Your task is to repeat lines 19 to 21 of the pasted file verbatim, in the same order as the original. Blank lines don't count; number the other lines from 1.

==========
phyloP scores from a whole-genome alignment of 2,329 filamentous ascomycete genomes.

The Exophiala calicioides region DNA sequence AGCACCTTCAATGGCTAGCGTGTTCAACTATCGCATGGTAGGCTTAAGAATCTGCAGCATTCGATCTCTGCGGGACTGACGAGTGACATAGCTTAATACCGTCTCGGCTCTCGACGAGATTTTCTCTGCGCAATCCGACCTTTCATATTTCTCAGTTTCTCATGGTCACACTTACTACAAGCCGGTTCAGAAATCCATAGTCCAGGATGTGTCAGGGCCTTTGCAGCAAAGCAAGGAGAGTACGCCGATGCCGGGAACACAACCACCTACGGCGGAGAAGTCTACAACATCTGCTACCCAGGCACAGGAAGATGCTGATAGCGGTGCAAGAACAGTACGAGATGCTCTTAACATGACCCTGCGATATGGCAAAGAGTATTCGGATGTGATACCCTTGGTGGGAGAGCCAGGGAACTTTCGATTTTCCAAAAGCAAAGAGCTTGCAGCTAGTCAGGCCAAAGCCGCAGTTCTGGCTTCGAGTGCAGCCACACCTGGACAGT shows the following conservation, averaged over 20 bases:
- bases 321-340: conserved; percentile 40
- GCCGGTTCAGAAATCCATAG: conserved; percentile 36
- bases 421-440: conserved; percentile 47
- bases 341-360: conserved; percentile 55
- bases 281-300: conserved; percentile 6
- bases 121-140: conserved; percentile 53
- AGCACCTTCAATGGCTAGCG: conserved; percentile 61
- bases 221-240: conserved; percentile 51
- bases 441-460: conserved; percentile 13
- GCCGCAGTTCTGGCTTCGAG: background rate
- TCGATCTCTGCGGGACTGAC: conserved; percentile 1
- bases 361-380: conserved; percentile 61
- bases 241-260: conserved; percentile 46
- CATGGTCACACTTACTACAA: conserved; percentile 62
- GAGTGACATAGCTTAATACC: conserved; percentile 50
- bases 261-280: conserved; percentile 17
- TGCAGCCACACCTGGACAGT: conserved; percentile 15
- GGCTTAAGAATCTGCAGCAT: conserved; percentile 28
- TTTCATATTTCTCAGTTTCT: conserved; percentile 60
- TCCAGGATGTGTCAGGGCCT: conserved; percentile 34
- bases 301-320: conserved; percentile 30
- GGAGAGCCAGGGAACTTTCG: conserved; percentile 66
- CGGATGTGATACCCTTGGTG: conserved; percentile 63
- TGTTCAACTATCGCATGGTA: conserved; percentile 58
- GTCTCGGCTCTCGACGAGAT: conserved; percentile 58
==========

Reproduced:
- TGCAGCCACACCTGGACAGT: conserved; percentile 15
- GGCTTAAGAATCTGCAGCAT: conserved; percentile 28
- TTTCATATTTCTCAGTTTCT: conserved; percentile 60